Privilege; in terms of acquiring a job or starting a business. A mere standard eight pass out may get a job of a sports instructor in a school. A graduation degree is phenomenal to land him into the domain of a teacher. A school drop-out? Nothing to worry. If you venerate the non-charismatic Red party leaders, you are ought to be elevated to a real-estate developer

            Prestige; in terms of mounting the social ladder. A Red banner of the CPI-Marxist assures him the extra androgen to pump his chest to inflationary levels.

            Power; in terms of daily business. If an auto-rickshaw driver commands that you have to vacate the seat without obvious reasons, you have to. Nobody can save you, the police being the farthest and remotest object. If a Party-man with a lathi asks your vehicle to take right turn, you are bound to agree without even contemplating to ask for the reason; the traffic police being non-existent.

            Unlike the French society of the 1780s though, upward social mobility is a bit more feasible. One may join the Red banner and be a part of the odious ‘Dictatorship of the Proletariat’. Hence, politically ‘unconscious’ or ‘non-conscious’ characters are disliked. Political rivals are intimidated and if possible, annihilated.

            Now, can the Tennis Court Oath in May 1789 which marked the momentous French Revolution, has a contemporary in today’s Bengal in the form of the swearing in ceremony of the councillors in the Kolkata Municipal Corporation by the Trinamool Congress? Shall a new charter for Bengal be written in 2011 after the Assembly Elections? Can the fall of the Bastille be re-enacted in the July 2010 Martyr’s Day commemoration by the Trinamool Congress?

            Be it Paris of 1789 or Petrograd of 1917 or Bishkek of 2010, people come out in the streets, massacre the authoritative power structures and loot the cache of ammunition if and only if abject poverty becomes a homogeneous and isotropic phenomenon. Mobocracy becomes the order of the day if and only if the prices of staple food reach astronomical elevations.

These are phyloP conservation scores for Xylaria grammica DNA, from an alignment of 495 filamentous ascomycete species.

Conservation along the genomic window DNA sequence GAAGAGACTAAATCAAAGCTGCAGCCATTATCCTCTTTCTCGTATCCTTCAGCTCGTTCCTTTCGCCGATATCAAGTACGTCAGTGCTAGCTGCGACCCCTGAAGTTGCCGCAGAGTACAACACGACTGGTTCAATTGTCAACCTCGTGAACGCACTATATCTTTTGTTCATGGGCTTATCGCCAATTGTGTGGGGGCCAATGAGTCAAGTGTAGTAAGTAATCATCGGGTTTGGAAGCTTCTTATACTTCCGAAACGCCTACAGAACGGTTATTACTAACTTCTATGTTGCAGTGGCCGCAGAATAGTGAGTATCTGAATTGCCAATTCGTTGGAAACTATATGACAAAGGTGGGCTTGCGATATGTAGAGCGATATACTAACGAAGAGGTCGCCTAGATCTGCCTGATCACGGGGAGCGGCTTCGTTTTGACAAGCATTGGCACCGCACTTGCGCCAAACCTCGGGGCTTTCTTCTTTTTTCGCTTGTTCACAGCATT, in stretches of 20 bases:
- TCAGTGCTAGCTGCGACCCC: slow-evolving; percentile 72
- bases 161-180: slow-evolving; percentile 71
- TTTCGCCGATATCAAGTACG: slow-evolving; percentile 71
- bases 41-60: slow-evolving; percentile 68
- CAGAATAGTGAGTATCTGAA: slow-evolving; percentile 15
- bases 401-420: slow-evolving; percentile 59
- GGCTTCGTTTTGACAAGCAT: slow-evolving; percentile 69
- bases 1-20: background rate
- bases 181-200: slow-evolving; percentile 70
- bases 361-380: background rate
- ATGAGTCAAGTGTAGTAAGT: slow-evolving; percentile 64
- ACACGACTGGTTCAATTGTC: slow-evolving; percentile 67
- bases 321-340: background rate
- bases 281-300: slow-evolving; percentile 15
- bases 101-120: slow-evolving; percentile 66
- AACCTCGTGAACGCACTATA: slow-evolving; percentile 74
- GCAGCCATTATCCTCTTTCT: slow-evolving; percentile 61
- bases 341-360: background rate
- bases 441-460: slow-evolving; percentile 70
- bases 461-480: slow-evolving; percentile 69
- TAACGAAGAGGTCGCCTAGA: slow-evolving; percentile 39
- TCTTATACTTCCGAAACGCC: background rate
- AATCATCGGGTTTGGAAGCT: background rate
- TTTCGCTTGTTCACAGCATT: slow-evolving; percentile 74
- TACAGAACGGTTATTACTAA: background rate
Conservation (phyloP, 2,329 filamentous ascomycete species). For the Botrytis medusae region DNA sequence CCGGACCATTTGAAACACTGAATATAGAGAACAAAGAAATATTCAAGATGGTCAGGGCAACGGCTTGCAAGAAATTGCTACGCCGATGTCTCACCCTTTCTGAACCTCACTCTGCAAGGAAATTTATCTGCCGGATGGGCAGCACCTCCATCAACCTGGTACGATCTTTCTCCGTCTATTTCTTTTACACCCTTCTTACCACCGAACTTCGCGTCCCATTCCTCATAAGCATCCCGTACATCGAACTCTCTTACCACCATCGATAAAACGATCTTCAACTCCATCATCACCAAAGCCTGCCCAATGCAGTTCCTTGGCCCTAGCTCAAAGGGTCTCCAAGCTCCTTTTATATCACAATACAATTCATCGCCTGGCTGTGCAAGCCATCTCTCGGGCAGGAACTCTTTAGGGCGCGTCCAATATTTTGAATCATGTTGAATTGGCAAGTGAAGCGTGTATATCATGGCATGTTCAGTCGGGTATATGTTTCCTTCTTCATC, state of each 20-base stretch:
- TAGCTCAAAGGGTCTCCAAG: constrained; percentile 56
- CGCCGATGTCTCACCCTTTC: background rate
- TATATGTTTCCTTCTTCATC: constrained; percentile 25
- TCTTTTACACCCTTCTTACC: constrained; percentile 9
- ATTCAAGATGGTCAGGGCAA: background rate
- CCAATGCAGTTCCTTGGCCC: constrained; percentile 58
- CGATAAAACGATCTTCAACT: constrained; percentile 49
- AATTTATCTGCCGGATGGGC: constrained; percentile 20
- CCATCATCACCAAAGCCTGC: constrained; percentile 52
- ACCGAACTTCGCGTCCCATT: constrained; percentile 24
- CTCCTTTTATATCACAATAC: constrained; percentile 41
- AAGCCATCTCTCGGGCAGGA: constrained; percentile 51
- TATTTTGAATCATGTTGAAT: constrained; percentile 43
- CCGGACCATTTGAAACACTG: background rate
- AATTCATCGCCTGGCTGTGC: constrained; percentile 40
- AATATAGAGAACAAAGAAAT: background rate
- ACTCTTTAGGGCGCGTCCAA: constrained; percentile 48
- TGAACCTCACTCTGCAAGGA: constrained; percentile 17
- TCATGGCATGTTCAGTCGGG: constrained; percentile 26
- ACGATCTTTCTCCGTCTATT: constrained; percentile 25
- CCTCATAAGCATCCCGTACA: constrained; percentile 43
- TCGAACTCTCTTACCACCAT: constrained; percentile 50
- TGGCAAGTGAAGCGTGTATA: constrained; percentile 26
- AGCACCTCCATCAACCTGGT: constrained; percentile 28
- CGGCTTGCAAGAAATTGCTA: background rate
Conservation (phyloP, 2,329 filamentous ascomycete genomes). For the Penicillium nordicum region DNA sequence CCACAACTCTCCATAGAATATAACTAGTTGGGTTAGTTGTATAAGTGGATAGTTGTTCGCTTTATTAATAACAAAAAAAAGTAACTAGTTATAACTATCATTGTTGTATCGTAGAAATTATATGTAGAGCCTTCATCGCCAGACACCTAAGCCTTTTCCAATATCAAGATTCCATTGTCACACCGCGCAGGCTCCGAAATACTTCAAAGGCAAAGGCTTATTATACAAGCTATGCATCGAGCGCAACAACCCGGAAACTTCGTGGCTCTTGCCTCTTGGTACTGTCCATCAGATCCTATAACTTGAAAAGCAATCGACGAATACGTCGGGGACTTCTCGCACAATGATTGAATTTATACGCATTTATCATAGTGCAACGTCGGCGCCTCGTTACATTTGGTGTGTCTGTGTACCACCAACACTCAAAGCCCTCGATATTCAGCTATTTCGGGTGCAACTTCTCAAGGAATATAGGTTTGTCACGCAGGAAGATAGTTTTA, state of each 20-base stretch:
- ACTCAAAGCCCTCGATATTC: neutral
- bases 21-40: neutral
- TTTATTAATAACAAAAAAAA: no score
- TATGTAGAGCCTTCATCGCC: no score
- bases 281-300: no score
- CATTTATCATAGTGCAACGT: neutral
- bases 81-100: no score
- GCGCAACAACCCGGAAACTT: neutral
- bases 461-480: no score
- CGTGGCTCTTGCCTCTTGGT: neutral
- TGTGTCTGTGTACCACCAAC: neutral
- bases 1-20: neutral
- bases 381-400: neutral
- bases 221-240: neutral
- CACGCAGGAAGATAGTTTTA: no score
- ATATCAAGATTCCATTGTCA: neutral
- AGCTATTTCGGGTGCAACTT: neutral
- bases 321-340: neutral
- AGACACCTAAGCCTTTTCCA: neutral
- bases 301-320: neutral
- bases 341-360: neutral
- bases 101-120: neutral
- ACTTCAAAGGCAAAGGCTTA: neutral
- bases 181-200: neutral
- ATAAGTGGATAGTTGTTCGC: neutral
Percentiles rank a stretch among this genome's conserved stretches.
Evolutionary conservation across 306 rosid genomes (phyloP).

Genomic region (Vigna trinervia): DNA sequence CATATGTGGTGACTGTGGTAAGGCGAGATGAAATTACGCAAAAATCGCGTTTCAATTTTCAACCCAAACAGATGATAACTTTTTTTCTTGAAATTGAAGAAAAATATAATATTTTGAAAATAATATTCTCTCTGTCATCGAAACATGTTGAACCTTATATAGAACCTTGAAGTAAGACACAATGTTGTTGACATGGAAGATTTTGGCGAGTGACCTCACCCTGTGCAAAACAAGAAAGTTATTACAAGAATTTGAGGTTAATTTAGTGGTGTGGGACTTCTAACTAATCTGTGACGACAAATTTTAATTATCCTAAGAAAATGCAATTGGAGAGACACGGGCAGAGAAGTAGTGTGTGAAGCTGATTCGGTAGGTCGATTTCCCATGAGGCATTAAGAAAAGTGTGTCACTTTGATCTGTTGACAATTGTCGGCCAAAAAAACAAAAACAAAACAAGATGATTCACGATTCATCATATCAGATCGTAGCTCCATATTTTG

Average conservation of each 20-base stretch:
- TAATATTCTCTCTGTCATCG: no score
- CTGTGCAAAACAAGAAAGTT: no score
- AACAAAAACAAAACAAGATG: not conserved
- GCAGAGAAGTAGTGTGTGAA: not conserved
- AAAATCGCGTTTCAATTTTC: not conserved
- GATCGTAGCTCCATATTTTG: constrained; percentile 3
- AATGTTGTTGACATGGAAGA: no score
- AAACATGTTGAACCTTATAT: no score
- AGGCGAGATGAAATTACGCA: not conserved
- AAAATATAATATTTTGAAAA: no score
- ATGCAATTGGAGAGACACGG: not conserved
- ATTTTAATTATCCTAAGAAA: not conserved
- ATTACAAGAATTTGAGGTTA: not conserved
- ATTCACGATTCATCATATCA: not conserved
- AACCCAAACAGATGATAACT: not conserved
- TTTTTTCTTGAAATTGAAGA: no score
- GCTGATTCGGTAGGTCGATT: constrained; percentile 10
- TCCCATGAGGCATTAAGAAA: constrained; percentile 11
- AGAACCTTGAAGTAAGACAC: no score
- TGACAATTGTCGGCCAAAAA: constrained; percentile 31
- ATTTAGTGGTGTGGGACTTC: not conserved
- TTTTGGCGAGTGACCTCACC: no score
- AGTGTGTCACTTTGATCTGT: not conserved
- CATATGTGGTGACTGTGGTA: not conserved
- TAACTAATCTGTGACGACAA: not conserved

Few months back, prices of potatoes in Bengal escalated. It even forced the non-charismatic Red leaders to proffer a ‘stabilised market’ in the styles of the medieval stalwart Alauddin Khalji so as to control the price of the staple tuberous crop of the ‘Aloo-Bhaate Bengali’.

            Yet, the scenes of the 1789 Paris were not re-enacted. Simmering tensions are fine, a cauldron is still fine, but an outburst can be very well avoided till two square meal is available at affordable prices. And to ensure that, the Red leaders don’t need to bother much. A fertile rural hinterland, diversion of calamitous winds toward Bangladesh and economic integration with mainland India would continue to secure them from mass upsurges of the worst variety.

            The lack of political power experienced by the bourgeoisie (minus the Party Apparatchiki) is the greatest parameter which is influencing the present turn of the tide in favour of the Trinamool Congress. Mamata-di’s charisma notwithstanding.

            The French Revolution did not occur in an intellectual vacuum. Voltaire, Diderot, Montesquieu and Rosseau spearheaded the intellectual revolution, years before the actual physical revolution took place. Rousseau’s concepts of ‘sovereignty’ and ‘general will’ played substantial part in radicalising the movement. At present, there is a bunch of intellectuals who have received prominence through the media. The author considers them to be a motley group of professionals: painters, sculptures, singers, actors, litterateurs et al who have successfully tamed the supply-demand curve in their respective domains. Barring a handful, author Mahasweta Devi (of Hajar Churasir fame) being one of them, the others do not stand qualified to be termed as ‘intellectuals’. To render opinions is one thing, but to claim scholastic aptitude of the genre of Voltaire or Rousseau is completely different.

            However, one thing is definitely clear. The Red has faltered to deliver on the basis of the Social Contract. And Bengal requires no philosopher to remind them this horrendous act of the Left. Universal adult suffrage was a novel and revolutionary concept in 1789. It is a rooted concept in India after six decades of independence.

            So, although ‘bread riots’ are unfeasible in today’s Bengal but ‘ballot riots’ are perfectly plausible. And that is what is continually happening since 2008. 2011 is bound to see its logical culmination. Otherwise, historical materialism would suffer a collision with a cul-de-sac. Furthermore, peasant and tribal insurrections in rural Bengal have gradually dug graveyards for the Left.

            Louis XVI had to run for his life when radicals hounded him out from the Royal palace. Could we witness a similar situation in 2011 near the Writer’s Building? Interestingly, it was the radical Left ‘Jacobins’ in Paris who finally guillotined Louis XVI in 1792 whereas it is the reactionary Left in Bengal more than two hundred years later which is facing the gallows.

            Perform or perish could have still salvaged the Left in 2007. A Singur, a Nandigram, a Lalgarh and a host of other mass murders have given rise to a spiraling lack of confidence of the ‘Bengali Manoos’ in the Red.

            At this juncture, for the Left: “political power is a perishable material.”

By Uddipan Mukherjee